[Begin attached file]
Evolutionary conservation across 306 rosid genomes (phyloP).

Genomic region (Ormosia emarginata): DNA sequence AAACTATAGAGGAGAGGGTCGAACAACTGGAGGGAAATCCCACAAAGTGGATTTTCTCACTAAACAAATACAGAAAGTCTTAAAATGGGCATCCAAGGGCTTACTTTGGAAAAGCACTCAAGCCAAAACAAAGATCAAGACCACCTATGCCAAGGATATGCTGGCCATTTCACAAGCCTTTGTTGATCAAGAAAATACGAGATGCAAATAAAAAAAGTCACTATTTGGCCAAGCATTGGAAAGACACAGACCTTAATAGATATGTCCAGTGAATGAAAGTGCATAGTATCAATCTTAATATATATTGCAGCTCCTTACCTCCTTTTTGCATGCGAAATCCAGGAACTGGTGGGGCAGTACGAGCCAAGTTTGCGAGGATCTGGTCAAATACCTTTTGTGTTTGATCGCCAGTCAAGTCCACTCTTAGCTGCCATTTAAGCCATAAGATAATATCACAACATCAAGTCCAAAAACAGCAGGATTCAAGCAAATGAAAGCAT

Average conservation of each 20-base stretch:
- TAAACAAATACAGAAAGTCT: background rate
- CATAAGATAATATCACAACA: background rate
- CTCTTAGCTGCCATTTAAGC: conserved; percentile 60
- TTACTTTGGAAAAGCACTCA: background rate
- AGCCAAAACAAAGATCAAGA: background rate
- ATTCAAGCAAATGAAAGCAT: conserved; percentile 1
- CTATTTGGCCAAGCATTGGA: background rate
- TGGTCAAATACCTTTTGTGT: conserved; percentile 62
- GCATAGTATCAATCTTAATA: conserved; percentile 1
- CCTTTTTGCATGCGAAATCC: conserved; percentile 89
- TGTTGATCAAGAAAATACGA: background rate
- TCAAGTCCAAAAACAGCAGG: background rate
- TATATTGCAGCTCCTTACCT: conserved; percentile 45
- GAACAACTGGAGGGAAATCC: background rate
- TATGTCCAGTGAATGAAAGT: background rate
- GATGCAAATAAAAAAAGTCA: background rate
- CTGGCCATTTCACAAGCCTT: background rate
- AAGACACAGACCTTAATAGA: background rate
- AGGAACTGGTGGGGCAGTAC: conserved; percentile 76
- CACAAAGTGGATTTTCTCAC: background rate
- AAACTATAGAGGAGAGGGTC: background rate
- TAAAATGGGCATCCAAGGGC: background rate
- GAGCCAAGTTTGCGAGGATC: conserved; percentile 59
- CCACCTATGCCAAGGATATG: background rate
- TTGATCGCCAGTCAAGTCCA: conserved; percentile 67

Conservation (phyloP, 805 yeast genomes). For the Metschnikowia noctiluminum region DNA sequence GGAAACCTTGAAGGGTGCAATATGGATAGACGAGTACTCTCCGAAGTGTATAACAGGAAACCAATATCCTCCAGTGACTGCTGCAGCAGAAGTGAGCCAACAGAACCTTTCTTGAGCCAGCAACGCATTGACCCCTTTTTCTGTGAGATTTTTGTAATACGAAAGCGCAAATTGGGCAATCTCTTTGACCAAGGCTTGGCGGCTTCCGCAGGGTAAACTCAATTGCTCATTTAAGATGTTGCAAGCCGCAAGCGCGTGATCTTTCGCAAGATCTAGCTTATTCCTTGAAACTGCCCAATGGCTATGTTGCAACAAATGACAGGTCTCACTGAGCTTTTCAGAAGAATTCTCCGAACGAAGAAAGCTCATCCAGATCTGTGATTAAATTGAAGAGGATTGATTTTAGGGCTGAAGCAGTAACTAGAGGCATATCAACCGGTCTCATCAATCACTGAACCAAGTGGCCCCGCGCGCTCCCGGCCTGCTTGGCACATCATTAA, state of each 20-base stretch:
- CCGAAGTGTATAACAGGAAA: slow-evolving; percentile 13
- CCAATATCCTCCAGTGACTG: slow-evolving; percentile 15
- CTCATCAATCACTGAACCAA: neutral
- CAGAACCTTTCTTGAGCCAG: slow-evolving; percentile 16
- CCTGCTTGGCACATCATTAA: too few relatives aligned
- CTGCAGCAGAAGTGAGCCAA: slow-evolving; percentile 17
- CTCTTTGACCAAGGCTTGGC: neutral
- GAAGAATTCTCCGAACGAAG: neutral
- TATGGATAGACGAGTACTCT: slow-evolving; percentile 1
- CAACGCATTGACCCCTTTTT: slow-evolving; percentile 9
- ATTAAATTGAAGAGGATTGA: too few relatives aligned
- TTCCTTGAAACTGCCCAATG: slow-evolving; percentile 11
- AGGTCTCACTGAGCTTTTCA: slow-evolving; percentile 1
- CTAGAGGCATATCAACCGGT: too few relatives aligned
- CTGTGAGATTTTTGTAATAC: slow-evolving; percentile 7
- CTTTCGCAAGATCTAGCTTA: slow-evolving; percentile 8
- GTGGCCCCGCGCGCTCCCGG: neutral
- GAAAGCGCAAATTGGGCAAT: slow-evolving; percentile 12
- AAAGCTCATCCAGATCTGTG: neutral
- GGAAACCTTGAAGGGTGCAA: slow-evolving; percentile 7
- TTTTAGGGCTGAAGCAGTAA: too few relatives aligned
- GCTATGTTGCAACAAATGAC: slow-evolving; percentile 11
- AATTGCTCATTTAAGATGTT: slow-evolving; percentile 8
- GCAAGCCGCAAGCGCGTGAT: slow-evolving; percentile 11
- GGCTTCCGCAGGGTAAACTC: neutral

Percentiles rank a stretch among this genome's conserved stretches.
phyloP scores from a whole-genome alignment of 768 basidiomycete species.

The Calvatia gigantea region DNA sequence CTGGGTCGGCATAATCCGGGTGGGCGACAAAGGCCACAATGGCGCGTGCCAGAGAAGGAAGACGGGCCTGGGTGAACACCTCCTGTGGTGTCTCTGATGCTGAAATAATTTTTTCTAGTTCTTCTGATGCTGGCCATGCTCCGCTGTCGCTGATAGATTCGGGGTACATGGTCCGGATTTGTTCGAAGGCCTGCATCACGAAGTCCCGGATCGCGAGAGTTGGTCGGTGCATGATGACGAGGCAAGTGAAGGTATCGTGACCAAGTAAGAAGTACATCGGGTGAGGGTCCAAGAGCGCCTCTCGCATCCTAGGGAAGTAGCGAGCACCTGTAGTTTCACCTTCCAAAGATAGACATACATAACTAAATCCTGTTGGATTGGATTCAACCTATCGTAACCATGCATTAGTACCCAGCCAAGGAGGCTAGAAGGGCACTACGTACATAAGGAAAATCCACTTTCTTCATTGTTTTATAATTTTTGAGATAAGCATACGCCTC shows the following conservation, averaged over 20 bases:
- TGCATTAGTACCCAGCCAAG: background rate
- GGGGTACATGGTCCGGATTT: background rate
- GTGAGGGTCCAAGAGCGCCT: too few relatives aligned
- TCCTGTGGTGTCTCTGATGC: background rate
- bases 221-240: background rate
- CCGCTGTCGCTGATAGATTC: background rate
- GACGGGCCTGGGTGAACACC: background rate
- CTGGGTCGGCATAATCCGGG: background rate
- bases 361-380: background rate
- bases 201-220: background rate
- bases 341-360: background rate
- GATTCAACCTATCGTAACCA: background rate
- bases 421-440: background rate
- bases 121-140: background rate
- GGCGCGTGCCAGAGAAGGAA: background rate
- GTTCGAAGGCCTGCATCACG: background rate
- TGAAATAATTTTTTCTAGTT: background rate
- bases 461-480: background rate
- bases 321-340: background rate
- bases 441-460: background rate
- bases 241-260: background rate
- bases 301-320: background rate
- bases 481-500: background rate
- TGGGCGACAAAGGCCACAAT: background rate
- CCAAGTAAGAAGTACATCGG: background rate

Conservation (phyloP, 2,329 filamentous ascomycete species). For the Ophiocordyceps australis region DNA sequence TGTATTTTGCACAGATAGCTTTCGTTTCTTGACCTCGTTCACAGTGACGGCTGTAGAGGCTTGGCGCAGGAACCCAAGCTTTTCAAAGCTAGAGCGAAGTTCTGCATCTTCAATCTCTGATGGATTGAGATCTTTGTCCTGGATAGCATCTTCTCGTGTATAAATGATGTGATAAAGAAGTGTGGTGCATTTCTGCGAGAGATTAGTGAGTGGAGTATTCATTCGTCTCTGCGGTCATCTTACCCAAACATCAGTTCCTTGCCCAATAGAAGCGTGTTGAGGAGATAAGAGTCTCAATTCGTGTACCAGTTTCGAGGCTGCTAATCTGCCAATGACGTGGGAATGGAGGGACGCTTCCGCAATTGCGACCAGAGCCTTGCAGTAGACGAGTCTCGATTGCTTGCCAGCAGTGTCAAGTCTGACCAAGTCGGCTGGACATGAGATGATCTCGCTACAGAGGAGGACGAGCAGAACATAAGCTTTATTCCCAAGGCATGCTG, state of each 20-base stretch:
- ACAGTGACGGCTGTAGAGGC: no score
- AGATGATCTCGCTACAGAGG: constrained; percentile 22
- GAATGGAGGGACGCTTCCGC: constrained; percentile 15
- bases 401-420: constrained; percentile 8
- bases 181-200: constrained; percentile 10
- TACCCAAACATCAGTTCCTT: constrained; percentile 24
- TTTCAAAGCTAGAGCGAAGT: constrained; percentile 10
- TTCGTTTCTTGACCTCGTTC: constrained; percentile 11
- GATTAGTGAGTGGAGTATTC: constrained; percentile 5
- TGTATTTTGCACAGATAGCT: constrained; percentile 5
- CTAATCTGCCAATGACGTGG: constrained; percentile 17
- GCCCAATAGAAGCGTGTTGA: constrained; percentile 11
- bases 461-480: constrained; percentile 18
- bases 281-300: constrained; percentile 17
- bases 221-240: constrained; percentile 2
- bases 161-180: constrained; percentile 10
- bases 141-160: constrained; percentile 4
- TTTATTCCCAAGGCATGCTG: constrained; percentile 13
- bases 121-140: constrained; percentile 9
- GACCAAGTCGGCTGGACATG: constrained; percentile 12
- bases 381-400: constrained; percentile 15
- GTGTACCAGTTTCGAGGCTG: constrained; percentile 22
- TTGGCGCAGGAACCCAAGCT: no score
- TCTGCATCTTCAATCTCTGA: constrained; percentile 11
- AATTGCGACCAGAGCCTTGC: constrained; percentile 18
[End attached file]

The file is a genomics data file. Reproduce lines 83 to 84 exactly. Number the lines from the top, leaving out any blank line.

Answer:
Conservation (phyloP, 2,329 filamentous ascomycete species). For the Ophiocordyceps australis region DNA sequence TGTATTTTGCACAGATAGCTTTCGTTTCTTGACCTCGTTCACAGTGACGGCTGTAGAGGCTTGGCGCAGGAACCCAAGCTTTTCAAAGCTAGAGCGAAGTTCTGCATCTTCAATCTCTGATGGATTGAGATCTTTGTCCTGGATAGCATCTTCTCGTGTATAAATGATGTGATAAAGAAGTGTGGTGCATTTCTGCGAGAGATTAGTGAGTGGAGTATTCATTCGTCTCTGCGGTCATCTTACCCAAACATCAGTTCCTTGCCCAATAGAAGCGTGTTGAGGAGATAAGAGTCTCAATTCGTGTACCAGTTTCGAGGCTGCTAATCTGCCAATGACGTGGGAATGGAGGGACGCTTCCGCAATTGCGACCAGAGCCTTGCAGTAGACGAGTCTCGATTGCTTGCCAGCAGTGTCAAGTCTGACCAAGTCGGCTGGACATGAGATGATCTCGCTACAGAGGAGGACGAGCAGAACATAAGCTTTATTCCCAAGGCATGCTG, state of each 20-base stretch:
- ACAGTGACGGCTGTAGAGGC: no score